Translations of Hellenistic Inscriptions: 217


Greek text:   MDAI(A)_32.10
Provenance:     Pergamon , Mysia
Date:     133-100 B.C.
Tags:     gymnasiarchs
Format:   see key to translations

After the demise of the Attalid kings, the gymnasiarch was one one of the most prestigious officials in the city of Pergamon, and various wealthy individuals used this role to demonstrate their generosity. In the case of Metrodorus, he was particularly keen to stress his fairness {isotēs} in ensuring equal opportunities for poorer citizens; see B.D. Gray, "The Hellenistic Reception of Classical Athenian Democracy and Political Thought", sect. 8.4.1 ( Google Books ). Some traces of the improvements in the gymnasium made by Metrodoros may have been found by archaeologists; see M. Trümper, "Modernization and Change of Function of Hellenistic Gymnasia in the Imperial Period", pp.183-185 ( ).

. . . for the prizes . . . he provided a service {chorēgia} that was second to none [? of the citizens], sacrificing an ox at the erection of the statue; and he held contests for the ephebes and youths, and in other ways he [provided services] to the magistrates and the instructors and the public officials, and he [also] took thought for the older men {presbyteroi}, taking on a considerable expense so that they would receive [careful] attention and would not be prevented from having anything that contributed to their health; and in addition 10 he brought many public basins [into] the bath-house, in order that the bath-house might have suitable distinction and might supply sufficient water; and similarly he put two public wash-tubs in the ball-court, disregarding the additional cost for the sponges; and in arranging for the clothes to be suitably guarded, on top of his other contrivances, he attracted exceptional praise; and in the Hermaia festival itself he dedicated the (?) shield in a manner worthy of the people who appointed him, and justly and piously gave crowns to those who were deserving; on account of this, it happened that he was not only adorned with a head-band according to the tradition for everyone, but also honoured with golden crowns by the youths and the ephebes and the foreigners; and with exceptional care 20 and hardship he showed excellent attention to funerals; and in general he was never behind in what he did, but he personally led the youths in a notable manner, as a result of which it happened that even very lowly persons were honoured in this respect no less than those who were of higher rank; and in the processions he ensured that conspicuous glory was given to the gods and benefactors, who were enhanced by the large number of youths and their orderly behaviour; he associated with the youths in a worthy manner, bringing those who were disobedient to a fitting punishment, and distributing praise and generosity to those who were dutiful; and on other special days he made contributions towards public feasting, and at the Kabeiria festival he provided a magnificent service, taking on considerable expense 30 because of his benevolence towards the people. Therefore, so that the people may be seen to acknowlege men who act nobly, and to reward them with suitable marks of gratitude, with good fortune it is resolved by the council and the people to praise Metrodoros for the reasons stated above and to crown him with a golden crown, the largest sanctioned by law, and with a bronze statue, which shall be placed in the open-air track {paradromis} of the gymnasium; and the agonothete shall make the announcement about this at the next festival that is celebrated; and that he shall be given meals in the prytaneion and exemption from liturgies and exemption from billeting. The decree of the people shall be inscribed on a stele of white stone and placed next to the statue. 40 Since the youths, coming together as a body, have expressed a wish to honour him with a golden crown and with a bronze statue, as they bear witness to his fair and just conduct in office, this too shall be agreed. The inscription on the base of the statue shall be: "The people honoured Metrodoros son of Herakleon, who has served as gymnasiarch in a fine and glorious manner, and has taken care of the training and good conduct of the ephebes and youths, and has overseen the affairs of the gymnasium in a manner worthy of the people who appointed him;" and on the base of the statue set up by the youths shall be: "The youths honoured Metrodoros son of Herakleon for the virtue and fairness which he exhibited when he was leader of them." Two men shall be chosen from the citizens, who shall oversee 50 the manufacture and erection of what has been voted.   The following men were appointed to be overseers: Eubiotos son of Eubiotos and Menophilos son of Metrodoros.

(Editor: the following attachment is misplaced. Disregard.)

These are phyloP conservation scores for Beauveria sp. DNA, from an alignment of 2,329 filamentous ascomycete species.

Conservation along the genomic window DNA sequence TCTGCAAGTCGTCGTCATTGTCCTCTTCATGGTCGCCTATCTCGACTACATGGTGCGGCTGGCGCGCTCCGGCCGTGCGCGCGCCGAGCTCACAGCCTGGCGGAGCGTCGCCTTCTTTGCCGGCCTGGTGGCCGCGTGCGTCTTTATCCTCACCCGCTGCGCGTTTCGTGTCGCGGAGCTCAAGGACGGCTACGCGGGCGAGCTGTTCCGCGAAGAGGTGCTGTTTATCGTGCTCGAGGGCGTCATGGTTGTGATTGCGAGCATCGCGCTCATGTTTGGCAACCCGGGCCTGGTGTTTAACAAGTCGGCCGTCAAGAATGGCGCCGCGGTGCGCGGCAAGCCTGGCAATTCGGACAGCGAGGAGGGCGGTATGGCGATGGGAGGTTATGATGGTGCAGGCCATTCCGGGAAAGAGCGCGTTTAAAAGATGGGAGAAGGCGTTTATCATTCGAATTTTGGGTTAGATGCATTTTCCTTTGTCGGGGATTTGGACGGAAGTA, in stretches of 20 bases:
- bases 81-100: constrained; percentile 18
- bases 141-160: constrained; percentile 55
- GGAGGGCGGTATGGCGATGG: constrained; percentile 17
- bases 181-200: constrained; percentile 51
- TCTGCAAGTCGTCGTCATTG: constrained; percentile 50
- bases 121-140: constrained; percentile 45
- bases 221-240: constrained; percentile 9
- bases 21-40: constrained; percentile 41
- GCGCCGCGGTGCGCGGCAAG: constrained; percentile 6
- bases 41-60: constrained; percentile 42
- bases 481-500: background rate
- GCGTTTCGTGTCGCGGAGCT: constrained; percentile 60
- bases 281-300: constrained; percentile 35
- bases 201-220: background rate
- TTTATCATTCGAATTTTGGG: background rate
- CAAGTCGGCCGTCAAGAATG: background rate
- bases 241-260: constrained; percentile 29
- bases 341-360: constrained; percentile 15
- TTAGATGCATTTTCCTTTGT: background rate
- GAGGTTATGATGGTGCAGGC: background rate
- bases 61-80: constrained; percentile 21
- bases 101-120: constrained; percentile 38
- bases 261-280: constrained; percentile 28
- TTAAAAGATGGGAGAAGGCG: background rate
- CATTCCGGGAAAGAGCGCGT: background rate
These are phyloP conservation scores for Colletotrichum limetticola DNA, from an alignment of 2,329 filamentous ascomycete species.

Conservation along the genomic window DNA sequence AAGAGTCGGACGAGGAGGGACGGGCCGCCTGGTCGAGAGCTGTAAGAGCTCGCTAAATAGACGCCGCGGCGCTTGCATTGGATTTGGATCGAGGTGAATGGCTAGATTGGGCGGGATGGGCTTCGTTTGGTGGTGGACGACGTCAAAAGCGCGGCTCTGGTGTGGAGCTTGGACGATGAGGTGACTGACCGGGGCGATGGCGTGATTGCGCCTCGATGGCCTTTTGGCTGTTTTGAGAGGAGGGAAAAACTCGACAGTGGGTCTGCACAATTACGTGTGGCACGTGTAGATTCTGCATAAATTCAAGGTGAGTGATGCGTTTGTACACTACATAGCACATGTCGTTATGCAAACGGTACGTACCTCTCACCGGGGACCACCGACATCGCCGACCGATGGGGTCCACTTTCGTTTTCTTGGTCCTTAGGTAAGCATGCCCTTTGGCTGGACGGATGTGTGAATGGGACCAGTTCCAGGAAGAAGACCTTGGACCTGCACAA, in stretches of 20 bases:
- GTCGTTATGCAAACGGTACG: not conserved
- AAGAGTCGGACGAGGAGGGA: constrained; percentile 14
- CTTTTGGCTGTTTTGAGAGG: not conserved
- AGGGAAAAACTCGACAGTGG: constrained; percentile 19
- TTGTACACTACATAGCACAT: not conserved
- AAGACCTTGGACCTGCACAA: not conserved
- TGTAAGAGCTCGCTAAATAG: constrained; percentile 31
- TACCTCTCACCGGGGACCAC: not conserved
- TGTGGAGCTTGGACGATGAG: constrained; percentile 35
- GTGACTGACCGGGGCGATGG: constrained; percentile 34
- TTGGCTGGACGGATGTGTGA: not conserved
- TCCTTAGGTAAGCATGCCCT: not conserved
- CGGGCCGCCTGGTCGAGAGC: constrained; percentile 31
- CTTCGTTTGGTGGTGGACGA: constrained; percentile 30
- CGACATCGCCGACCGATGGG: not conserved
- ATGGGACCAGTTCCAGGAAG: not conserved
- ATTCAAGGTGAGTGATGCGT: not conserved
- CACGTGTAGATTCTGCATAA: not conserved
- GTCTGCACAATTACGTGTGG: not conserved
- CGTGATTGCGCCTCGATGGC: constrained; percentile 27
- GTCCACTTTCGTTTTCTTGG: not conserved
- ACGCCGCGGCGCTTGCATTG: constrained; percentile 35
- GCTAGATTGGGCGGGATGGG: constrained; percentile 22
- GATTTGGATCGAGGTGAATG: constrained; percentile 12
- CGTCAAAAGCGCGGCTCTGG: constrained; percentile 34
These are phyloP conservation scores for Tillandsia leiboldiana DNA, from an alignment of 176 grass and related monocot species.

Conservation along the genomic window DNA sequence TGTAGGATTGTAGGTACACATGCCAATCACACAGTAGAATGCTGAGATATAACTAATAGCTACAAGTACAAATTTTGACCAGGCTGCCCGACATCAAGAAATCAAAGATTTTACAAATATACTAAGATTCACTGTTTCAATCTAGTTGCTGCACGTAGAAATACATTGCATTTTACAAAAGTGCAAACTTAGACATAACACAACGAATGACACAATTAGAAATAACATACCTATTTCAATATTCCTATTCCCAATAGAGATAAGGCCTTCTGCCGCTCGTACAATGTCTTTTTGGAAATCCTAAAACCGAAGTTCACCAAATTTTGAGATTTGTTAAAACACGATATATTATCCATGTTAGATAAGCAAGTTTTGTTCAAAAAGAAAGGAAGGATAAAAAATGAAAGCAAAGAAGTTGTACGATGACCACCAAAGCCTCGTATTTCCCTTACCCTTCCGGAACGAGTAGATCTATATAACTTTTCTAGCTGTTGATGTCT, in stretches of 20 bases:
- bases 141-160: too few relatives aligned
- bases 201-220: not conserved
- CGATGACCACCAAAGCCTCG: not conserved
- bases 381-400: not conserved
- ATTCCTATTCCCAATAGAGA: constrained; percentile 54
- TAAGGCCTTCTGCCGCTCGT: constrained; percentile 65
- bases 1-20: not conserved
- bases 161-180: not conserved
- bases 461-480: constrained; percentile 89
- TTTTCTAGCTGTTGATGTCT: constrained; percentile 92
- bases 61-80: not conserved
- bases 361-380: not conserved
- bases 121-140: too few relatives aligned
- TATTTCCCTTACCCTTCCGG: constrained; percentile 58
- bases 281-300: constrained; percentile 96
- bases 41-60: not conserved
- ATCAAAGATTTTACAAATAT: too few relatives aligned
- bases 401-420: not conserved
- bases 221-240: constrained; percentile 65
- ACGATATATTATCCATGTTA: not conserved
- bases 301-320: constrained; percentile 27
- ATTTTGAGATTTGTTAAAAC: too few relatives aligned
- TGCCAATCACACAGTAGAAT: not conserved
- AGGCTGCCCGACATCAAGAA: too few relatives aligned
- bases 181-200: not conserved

inscription 218

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